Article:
Old Midland Metro bridge will cost £600,000 to demolish

By Alex Ross | Bilston | Transport | Published:

A disused road bridge over the Midland Metro will be knocked down under plans which will cost £600,000.

The footbridge, which was laid on top of the road bridge, seen from the Crescent Metro stop at Bilston as a tram passes under it

The Arthur Street bridge in Bilston was closed to vehicles in 1998 during work to lay down the Metro lines.

A footbridge was placed over it two years later, in 2000, and remains open today.

But the old bridge, dating back to the late 1800s and visible from the Crescent Metro stop, still stands.

The official opening of the bridge in 2000

Wolverhampton Council has identified the project under its transportation capital programme. It needs to secure £600,000 to carry it out.

A spokesman for the council said: “There is not £600,000 set aside for this in the capital programme, this is the estimated cost of demolishing the old bridge, including the cost of specialist equipment.

"This work will be completed as and when funding becomes available.”

He added: “The council made the proactive decision to install the new bridge before the old bridge became beyond repair.


"The new bridge was installed as the old bridge was ageing having been built in the late 1800s. The old bridge structure will be demolished once funding has been identified.”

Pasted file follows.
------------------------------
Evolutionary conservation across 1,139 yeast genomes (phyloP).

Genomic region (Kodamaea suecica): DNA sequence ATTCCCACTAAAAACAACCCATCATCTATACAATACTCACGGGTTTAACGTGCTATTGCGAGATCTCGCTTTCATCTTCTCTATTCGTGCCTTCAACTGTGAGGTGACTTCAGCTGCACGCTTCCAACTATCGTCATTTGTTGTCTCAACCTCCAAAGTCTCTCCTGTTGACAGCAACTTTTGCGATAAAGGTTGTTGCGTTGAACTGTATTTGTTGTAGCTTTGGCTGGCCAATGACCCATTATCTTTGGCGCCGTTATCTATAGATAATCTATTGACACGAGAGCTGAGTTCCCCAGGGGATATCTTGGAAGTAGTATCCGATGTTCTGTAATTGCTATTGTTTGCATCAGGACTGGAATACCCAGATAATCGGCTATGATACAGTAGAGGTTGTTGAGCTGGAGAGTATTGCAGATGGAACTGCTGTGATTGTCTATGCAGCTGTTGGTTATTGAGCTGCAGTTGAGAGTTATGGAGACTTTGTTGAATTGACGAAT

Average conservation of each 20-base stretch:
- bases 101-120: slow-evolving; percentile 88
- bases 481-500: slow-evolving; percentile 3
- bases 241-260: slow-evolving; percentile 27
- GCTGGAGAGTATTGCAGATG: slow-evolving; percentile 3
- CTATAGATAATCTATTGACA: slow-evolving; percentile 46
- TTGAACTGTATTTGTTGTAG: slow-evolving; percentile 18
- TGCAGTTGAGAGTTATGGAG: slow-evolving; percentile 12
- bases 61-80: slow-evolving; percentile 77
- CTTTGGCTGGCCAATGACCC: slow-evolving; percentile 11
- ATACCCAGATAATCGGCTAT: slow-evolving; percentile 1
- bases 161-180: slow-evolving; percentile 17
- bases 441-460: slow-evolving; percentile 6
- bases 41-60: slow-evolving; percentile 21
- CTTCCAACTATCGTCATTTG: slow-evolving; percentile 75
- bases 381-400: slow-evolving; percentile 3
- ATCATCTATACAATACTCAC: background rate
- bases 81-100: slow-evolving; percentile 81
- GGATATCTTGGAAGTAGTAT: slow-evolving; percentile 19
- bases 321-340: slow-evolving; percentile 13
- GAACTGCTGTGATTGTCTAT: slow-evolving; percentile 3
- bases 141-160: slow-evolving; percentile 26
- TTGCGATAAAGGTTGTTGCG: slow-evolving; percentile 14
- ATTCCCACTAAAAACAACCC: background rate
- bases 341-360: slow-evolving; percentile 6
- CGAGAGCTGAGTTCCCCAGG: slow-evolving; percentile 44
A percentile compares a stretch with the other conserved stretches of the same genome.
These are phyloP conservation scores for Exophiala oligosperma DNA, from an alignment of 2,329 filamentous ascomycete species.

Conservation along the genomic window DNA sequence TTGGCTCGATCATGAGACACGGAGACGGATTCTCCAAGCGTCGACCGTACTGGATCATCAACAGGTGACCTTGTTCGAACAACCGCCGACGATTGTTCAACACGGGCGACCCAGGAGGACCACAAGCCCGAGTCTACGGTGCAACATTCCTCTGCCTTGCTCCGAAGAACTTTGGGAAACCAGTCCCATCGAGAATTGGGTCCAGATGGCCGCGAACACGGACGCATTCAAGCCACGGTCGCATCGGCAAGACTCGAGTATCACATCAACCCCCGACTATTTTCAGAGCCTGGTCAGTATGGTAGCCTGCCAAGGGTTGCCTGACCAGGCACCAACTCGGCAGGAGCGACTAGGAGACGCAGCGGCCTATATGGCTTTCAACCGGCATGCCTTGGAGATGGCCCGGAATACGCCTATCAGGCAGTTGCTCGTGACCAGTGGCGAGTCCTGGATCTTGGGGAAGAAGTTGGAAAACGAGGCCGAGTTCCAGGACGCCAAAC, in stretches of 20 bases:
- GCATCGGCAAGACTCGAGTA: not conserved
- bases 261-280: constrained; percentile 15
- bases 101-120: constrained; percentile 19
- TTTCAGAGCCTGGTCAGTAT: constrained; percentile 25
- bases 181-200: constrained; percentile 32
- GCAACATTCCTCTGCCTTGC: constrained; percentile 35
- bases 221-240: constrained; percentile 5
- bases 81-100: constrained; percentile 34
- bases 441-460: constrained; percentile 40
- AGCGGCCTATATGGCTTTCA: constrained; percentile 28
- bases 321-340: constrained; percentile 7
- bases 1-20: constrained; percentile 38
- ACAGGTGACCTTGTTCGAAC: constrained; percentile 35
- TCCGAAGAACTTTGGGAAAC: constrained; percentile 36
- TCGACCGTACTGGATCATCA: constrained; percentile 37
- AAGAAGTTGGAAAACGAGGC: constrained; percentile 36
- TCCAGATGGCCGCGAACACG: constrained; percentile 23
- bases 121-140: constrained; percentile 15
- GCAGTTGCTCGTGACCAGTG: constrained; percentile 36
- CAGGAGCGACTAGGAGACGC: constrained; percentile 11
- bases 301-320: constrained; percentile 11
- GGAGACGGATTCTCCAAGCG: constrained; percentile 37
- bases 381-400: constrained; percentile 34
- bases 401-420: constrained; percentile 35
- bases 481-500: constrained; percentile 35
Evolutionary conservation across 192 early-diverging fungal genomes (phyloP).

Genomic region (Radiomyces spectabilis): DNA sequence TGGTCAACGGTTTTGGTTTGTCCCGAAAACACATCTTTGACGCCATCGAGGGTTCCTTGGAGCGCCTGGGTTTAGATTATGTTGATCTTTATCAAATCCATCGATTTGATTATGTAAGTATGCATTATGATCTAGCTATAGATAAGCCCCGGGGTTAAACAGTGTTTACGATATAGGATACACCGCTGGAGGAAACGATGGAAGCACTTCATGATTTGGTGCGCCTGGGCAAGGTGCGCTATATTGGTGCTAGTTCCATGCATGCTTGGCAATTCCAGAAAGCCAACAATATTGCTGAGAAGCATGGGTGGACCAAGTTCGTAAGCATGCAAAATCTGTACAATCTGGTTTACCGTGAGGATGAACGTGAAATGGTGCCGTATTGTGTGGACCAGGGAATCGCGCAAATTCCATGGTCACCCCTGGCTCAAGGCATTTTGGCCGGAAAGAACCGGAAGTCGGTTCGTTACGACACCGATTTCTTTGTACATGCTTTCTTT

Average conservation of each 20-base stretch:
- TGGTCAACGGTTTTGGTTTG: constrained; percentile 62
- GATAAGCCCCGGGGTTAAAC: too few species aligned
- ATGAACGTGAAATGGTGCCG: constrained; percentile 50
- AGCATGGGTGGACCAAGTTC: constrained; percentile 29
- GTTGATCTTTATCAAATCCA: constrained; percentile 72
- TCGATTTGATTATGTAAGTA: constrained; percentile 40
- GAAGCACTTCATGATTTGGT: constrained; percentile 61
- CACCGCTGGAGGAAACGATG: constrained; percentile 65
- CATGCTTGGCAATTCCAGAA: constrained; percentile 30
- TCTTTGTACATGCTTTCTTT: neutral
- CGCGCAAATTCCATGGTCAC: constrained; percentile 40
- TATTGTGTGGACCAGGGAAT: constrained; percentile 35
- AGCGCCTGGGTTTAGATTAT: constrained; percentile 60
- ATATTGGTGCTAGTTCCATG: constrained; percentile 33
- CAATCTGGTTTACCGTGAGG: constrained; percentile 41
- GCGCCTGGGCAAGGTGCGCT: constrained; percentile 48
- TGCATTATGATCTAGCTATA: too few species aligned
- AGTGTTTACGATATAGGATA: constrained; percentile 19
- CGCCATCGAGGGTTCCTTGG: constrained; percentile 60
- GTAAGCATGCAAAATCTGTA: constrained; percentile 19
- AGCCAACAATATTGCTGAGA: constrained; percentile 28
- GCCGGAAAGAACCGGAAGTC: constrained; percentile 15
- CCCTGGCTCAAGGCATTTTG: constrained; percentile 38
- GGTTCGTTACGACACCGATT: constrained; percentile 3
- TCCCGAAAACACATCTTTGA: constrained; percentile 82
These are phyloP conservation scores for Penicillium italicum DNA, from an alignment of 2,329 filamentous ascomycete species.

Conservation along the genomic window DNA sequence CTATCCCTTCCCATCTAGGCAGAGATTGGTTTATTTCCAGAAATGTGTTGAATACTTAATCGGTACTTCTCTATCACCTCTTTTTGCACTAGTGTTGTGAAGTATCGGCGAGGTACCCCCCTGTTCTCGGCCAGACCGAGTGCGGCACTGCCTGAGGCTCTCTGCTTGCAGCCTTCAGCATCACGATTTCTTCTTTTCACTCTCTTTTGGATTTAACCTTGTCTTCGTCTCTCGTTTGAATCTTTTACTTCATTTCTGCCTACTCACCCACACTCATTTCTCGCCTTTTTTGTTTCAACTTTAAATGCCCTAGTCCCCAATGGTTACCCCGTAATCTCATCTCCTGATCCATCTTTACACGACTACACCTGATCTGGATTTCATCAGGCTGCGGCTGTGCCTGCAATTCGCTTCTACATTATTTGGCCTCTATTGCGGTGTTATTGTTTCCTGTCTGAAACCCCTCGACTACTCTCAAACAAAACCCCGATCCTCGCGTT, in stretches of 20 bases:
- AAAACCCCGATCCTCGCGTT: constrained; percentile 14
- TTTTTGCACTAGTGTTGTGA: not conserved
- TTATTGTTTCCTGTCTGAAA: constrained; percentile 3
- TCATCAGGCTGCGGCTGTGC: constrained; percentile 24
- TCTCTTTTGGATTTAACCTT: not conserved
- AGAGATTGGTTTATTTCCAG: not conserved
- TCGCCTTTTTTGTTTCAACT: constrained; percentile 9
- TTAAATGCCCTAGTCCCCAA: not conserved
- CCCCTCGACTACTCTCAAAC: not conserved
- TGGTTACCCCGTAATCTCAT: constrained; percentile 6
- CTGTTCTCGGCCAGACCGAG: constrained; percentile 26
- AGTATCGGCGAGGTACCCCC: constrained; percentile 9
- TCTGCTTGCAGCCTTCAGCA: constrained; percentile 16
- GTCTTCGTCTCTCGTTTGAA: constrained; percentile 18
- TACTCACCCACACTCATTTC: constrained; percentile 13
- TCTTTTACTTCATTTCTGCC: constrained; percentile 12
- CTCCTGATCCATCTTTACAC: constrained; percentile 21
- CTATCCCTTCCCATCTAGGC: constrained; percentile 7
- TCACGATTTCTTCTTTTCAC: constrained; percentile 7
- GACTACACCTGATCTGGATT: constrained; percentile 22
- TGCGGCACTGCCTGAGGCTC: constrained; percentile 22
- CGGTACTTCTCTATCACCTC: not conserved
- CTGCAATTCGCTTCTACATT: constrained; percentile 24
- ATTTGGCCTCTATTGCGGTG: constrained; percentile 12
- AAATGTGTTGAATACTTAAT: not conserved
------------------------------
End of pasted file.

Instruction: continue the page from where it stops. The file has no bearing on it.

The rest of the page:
Bilston ward councillor Phil Page remembers the old bridge being used. He said: “When I was a lad it was a popular crossing from Wellington Road to Greencroft. You had many factories in the area back then and it would get quite busy.

“Since the footbridge has been put down I don’t think there is any need to bring back a vehicular bridge.”

After the bridge closed in 1998, a petition was raised by the Council of Sikh Gurdwara. It complained about problems faced by worshippers, particularly pedestrians, getting to the nearby Guru Nanak temple.


The cost of replacing the bridge was £800,000. The footbridge cost £155,000.

The council’s transportation capital programme, which includes the spend on Arthur Street bridge, was approved by the council’s cabinet this week.

John Roseblade, head of city transport at Wolverhampton Council, said: “We all know that resources are scarce so we do prioritise and focus our efforts to try and achieve maximum benefit.

“We must also continue to make the most of the investment opportunities to enhance the city’s road network as well as supporting businesses to help achieve our ultimate regeneration ambitions.”

Alex Ross

By Alex Ross
Investigations Editor - @alexross_star

Investigations Editor at the Express & Star. Everyone has a story - tell me yours.


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